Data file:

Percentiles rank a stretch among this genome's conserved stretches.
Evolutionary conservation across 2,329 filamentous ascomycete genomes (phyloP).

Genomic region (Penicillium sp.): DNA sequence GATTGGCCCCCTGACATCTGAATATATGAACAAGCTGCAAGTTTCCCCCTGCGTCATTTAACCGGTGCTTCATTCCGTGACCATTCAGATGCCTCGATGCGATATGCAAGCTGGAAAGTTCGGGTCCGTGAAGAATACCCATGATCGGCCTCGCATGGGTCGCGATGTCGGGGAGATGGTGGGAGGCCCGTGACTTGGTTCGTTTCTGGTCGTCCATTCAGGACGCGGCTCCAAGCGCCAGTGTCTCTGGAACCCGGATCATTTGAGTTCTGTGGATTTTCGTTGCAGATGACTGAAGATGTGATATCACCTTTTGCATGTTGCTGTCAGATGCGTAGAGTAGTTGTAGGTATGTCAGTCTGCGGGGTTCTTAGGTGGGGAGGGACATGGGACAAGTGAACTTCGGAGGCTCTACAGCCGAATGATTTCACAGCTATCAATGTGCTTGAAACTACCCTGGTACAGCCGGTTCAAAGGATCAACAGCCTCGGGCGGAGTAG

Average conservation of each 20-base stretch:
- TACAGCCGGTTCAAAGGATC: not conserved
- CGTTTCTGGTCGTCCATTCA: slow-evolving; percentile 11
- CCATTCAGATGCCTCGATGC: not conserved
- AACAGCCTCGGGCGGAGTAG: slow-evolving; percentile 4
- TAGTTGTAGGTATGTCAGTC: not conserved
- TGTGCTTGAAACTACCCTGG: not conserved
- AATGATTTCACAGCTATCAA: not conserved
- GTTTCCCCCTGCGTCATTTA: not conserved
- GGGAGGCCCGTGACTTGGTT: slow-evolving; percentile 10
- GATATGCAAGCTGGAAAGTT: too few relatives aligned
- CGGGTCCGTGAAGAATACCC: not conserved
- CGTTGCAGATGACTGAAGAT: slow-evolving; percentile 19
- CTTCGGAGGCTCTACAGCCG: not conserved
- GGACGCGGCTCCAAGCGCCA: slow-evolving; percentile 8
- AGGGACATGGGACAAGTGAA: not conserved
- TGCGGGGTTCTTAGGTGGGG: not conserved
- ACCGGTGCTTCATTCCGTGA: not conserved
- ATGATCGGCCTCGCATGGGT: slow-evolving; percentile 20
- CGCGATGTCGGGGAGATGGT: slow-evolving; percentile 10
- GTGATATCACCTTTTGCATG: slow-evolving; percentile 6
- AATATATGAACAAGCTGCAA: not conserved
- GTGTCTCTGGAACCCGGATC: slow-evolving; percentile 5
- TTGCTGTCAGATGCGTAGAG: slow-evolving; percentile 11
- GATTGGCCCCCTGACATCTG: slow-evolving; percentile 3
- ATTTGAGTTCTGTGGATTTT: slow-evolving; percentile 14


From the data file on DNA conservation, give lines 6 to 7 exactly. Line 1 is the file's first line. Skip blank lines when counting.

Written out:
- CGTTTCTGGTCGTCCATTCA: slow-evolving; percentile 11
- CCATTCAGATGCCTCGATGC: not conserved